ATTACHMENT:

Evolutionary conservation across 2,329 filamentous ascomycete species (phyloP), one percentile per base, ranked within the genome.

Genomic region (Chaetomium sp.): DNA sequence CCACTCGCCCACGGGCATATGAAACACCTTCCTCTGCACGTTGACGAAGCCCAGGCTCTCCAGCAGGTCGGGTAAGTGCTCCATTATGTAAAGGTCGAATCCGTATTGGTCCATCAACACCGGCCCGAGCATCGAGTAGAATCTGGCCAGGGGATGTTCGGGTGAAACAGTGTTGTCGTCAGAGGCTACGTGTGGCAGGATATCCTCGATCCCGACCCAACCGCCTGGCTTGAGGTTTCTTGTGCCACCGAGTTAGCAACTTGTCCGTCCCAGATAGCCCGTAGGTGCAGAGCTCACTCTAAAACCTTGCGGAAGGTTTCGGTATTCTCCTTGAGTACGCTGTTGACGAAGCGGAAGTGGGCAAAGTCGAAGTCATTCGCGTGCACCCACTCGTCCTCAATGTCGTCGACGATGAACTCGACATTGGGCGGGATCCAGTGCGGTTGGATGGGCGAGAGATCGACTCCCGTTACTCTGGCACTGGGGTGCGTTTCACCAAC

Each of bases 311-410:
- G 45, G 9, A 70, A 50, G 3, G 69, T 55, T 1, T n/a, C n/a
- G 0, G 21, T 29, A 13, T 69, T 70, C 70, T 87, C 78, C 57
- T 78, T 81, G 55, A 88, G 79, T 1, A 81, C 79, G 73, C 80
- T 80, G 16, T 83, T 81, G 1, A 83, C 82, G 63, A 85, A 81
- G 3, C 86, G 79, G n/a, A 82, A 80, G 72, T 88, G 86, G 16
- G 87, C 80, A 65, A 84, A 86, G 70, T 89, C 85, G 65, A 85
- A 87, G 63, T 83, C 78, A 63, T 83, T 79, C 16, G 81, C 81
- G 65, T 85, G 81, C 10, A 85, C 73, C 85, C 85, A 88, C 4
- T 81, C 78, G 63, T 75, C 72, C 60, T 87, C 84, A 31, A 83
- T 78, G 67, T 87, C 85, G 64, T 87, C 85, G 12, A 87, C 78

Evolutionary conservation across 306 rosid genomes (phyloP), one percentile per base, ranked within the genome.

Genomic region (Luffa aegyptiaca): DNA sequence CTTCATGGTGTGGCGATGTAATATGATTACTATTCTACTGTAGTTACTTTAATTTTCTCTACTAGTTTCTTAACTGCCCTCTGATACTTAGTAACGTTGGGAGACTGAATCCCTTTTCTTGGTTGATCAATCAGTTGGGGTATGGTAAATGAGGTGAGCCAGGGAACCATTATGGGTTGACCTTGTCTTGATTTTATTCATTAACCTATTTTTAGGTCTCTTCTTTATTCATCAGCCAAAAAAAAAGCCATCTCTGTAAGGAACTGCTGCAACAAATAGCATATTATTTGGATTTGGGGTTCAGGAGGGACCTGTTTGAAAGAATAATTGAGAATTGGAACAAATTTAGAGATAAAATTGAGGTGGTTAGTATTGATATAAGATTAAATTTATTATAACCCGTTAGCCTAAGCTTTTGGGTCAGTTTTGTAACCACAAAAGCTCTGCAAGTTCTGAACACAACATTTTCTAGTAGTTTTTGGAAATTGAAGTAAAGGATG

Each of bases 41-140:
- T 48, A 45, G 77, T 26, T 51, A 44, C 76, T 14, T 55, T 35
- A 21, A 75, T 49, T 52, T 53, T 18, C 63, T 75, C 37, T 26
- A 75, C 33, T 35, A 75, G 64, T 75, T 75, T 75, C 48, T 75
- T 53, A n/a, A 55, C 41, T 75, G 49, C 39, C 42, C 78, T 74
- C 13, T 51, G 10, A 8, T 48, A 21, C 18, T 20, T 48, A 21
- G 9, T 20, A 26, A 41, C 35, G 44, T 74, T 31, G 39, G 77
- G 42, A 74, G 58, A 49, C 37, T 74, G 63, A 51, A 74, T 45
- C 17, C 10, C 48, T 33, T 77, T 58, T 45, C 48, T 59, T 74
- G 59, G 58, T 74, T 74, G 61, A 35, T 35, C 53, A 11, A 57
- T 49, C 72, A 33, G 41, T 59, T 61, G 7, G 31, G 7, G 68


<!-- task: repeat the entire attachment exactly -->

Evolutionary conservation across 2,329 filamentous ascomycete species (phyloP), one percentile per base, ranked within the genome.

Genomic region (Chaetomium sp.): DNA sequence CCACTCGCCCACGGGCATATGAAACACCTTCCTCTGCACGTTGACGAAGCCCAGGCTCTCCAGCAGGTCGGGTAAGTGCTCCATTATGTAAAGGTCGAATCCGTATTGGTCCATCAACACCGGCCCGAGCATCGAGTAGAATCTGGCCAGGGGATGTTCGGGTGAAACAGTGTTGTCGTCAGAGGCTACGTGTGGCAGGATATCCTCGATCCCGACCCAACCGCCTGGCTTGAGGTTTCTTGTGCCACCGAGTTAGCAACTTGTCCGTCCCAGATAGCCCGTAGGTGCAGAGCTCACTCTAAAACCTTGCGGAAGGTTTCGGTATTCTCCTTGAGTACGCTGTTGACGAAGCGGAAGTGGGCAAAGTCGAAGTCATTCGCGTGCACCCACTCGTCCTCAATGTCGTCGACGATGAACTCGACATTGGGCGGGATCCAGTGCGGTTGGATGGGCGAGAGATCGACTCCCGTTACTCTGGCACTGGGGTGCGTTTCACCAAC

Each of bases 311-410:
- G 45, G 9, A 70, A 50, G 3, G 69, T 55, T 1, T n/a, C n/a
- G 0, G 21, T 29, A 13, T 69, T 70, C 70, T 87, C 78, C 57
- T 78, T 81, G 55, A 88, G 79, T 1, A 81, C 79, G 73, C 80
- T 80, G 16, T 83, T 81, G 1, A 83, C 82, G 63, A 85, A 81
- G 3, C 86, G 79, G n/a, A 82, A 80, G 72, T 88, G 86, G 16
- G 87, C 80, A 65, A 84, A 86, G 70, T 89, C 85, G 65, A 85
- A 87, G 63, T 83, C 78, A 63, T 83, T 79, C 16, G 81, C 81
- G 65, T 85, G 81, C 10, A 85, C 73, C 85, C 85, A 88, C 4
- T 81, C 78, G 63, T 75, C 72, C 60, T 87, C 84, A 31, A 83
- T 78, G 67, T 87, C 85, G 64, T 87, C 85, G 12, A 87, C 78

Evolutionary conservation across 306 rosid genomes (phyloP), one percentile per base, ranked within the genome.

Genomic region (Luffa aegyptiaca): DNA sequence CTTCATGGTGTGGCGATGTAATATGATTACTATTCTACTGTAGTTACTTTAATTTTCTCTACTAGTTTCTTAACTGCCCTCTGATACTTAGTAACGTTGGGAGACTGAATCCCTTTTCTTGGTTGATCAATCAGTTGGGGTATGGTAAATGAGGTGAGCCAGGGAACCATTATGGGTTGACCTTGTCTTGATTTTATTCATTAACCTATTTTTAGGTCTCTTCTTTATTCATCAGCCAAAAAAAAAGCCATCTCTGTAAGGAACTGCTGCAACAAATAGCATATTATTTGGATTTGGGGTTCAGGAGGGACCTGTTTGAAAGAATAATTGAGAATTGGAACAAATTTAGAGATAAAATTGAGGTGGTTAGTATTGATATAAGATTAAATTTATTATAACCCGTTAGCCTAAGCTTTTGGGTCAGTTTTGTAACCACAAAAGCTCTGCAAGTTCTGAACACAACATTTTCTAGTAGTTTTTGGAAATTGAAGTAAAGGATG

Each of bases 41-140:
- T 48, A 45, G 77, T 26, T 51, A 44, C 76, T 14, T 55, T 35
- A 21, A 75, T 49, T 52, T 53, T 18, C 63, T 75, C 37, T 26
- A 75, C 33, T 35, A 75, G 64, T 75, T 75, T 75, C 48, T 75
- T 53, A n/a, A 55, C 41, T 75, G 49, C 39, C 42, C 78, T 74
- C 13, T 51, G 10, A 8, T 48, A 21, C 18, T 20, T 48, A 21
- G 9, T 20, A 26, A 41, C 35, G 44, T 74, T 31, G 39, G 77
- G 42, A 74, G 58, A 49, C 37, T 74, G 63, A 51, A 74, T 45
- C 17, C 10, C 48, T 33, T 77, T 58, T 45, C 48, T 59, T 74
- G 59, G 58, T 74, T 74, G 61, A 35, T 35, C 53, A 11, A 57
- T 49, C 72, A 33, G 41, T 59, T 61, G 7, G 31, G 7, G 68